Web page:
The space agency can now barely afford to send supply craft 240 miles outside the Earth’s atmosphere to keep Krikalev and fellow cosmonaut Sergei Volkov (who arrived in October) stocked with breakfasts, lunches and dinners. Requests for anything remotely exotic can be a major problem. When Krikalev developed a craving for lemons last fall, Mission Control was unable to find any in state shops. Austrian cosmonaut Franz Fiebek saved the day by buying some lemons in a special hard-currency shop geared to the needs of Western tourists.

Glavkosmos managed to round up some of its own lemons to send on the latest supply mission. It also sent up generous portions of horseradish and fresh onions but was unable to satisfy Krikalev’s latest craving--for honey.

“It is difficult to get high-quality honey,” said Valery Polyakov, deputy director of the Medical and Biological Institute in charge of space menus. “We used to get honey from the former Soviet republics, but they have stopped deliveries. This is not our fault.”

But whether it's actually true in all details... IDK. Anyhow, the way L.A. Times presents it, it sounds more like some bureaucratic snafu, but it's not exactly clear who stopped deliveries to whom. Possibly Glavkosmos' acquisition rules prevented them from buying from a private seller of honey. I'm not sure where the "Medical and Biological Institute" entered the picture. Maybe they were in charge of approving the quality of the honey. You might be able to find some more detailed interviews with Polyakov in Russian about this affair. (His English Wikipedia page omits this job, but the Russian one gives in machine translation: "deputy flight director at the Flight Medical Support Control Center at the Mir station" in that period. So he is at least the right person.)

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    It looks like even nowadays China is the 2nd world exporter of honey, even though their economy is much more diversified than decades ago. oec.world/en/profile/bilateral-product/honey/reporter/chn FWTW, some of it appears sugar-laced ft.com/content/c05891ef-d7be-4b2b-92ec-e6c87a1d726c Apr 18 at 6:06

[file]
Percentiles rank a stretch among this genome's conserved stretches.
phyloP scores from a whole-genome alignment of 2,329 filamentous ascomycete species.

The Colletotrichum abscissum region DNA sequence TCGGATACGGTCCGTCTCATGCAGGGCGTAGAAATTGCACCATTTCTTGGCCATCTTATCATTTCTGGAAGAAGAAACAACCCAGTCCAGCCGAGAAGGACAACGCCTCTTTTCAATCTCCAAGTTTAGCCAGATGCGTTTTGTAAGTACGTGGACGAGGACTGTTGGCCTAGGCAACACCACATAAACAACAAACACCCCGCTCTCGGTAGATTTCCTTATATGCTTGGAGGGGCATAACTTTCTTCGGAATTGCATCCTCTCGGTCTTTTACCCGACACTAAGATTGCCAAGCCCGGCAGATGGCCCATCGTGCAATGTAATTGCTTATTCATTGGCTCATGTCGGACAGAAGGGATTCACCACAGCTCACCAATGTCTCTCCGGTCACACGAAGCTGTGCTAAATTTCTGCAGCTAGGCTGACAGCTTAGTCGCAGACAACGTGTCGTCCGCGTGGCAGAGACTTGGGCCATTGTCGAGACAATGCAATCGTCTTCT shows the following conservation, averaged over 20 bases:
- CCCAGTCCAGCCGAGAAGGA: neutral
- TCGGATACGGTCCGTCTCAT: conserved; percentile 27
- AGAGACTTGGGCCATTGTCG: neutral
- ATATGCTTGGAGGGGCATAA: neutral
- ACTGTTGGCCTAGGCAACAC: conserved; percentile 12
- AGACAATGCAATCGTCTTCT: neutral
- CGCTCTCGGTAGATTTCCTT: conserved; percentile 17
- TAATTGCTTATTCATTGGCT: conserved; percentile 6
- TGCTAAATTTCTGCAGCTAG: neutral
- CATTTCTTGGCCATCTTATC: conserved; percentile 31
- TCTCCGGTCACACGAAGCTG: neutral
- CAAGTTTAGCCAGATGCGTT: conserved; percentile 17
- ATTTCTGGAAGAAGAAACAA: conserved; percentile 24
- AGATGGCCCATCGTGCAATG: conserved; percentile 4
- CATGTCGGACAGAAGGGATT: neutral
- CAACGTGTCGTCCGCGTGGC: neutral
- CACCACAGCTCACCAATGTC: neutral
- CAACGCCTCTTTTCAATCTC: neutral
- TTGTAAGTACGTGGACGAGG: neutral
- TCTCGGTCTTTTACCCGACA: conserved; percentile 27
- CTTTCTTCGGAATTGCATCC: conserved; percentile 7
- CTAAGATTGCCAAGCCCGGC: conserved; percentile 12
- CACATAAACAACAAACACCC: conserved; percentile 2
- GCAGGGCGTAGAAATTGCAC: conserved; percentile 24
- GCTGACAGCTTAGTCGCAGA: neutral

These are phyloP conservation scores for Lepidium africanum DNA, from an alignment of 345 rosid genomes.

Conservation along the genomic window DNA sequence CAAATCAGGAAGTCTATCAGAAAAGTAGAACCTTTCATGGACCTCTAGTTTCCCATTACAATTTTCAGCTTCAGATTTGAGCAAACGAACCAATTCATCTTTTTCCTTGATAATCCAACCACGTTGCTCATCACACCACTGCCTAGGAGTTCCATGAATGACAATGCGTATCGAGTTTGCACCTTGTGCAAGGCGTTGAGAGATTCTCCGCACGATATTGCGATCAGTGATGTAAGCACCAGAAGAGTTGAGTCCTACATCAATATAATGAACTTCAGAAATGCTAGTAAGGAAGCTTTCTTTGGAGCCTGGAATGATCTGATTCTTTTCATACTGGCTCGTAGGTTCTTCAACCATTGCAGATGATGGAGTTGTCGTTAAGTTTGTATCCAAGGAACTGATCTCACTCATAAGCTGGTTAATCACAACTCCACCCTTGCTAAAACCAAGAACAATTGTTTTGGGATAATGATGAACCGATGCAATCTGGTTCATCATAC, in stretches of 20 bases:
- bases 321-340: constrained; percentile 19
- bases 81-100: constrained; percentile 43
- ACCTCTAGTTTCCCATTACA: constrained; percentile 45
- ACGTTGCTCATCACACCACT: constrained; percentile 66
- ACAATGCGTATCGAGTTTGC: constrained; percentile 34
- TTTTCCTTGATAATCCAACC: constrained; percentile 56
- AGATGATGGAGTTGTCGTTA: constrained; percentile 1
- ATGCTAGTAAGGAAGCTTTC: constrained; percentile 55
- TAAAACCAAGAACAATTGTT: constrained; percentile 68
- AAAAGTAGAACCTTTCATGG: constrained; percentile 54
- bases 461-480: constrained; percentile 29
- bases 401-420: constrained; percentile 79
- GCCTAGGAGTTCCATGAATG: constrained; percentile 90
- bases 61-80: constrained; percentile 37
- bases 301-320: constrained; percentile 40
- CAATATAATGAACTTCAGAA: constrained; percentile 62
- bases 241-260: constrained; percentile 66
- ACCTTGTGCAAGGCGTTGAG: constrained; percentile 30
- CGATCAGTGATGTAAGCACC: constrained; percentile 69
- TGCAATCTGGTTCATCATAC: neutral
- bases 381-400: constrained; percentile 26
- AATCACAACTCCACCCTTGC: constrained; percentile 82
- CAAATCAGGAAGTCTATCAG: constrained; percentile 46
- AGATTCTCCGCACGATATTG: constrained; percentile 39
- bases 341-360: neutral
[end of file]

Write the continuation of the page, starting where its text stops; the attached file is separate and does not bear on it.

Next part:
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    "I find it pretty doubtful they could not find any honey at all though." I remember reading an article about the trouble McDonalds had setting up shop in the Soviet Union. They found that they had to actually hire people themselves to grow lettuce, process it, and bring it to stores. It was viewed as a bit of a luxury there, and any made that was up to their standards would disappear somewhere along the normal soviet supply chain.
    – T.E.D.
    Apr 18 at 13:46
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    @T.E.D. That's a good point. There was a lot of corruption going on at the time, and many staff who were not paid regular/livable salaries during the economic crises supplemented their income "in kind." I will reach out to a Roskosmos source to see if that was the case.
    – SPavel
    Apr 18 at 14:31
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    My source's reply supports your speculation regarding Polyakov - her guess was that since all food had to be vetted by the medical commission, they would not have been able to just grab something from a farmer's market. Presumably the hard currency store would have an impeccably certified supply chain for the lemons, but if honey couldn't be obtained via equally legitimate channels, it might as well not exist for Roskosmos.
    – SPavel
    Apr 21 at 14:11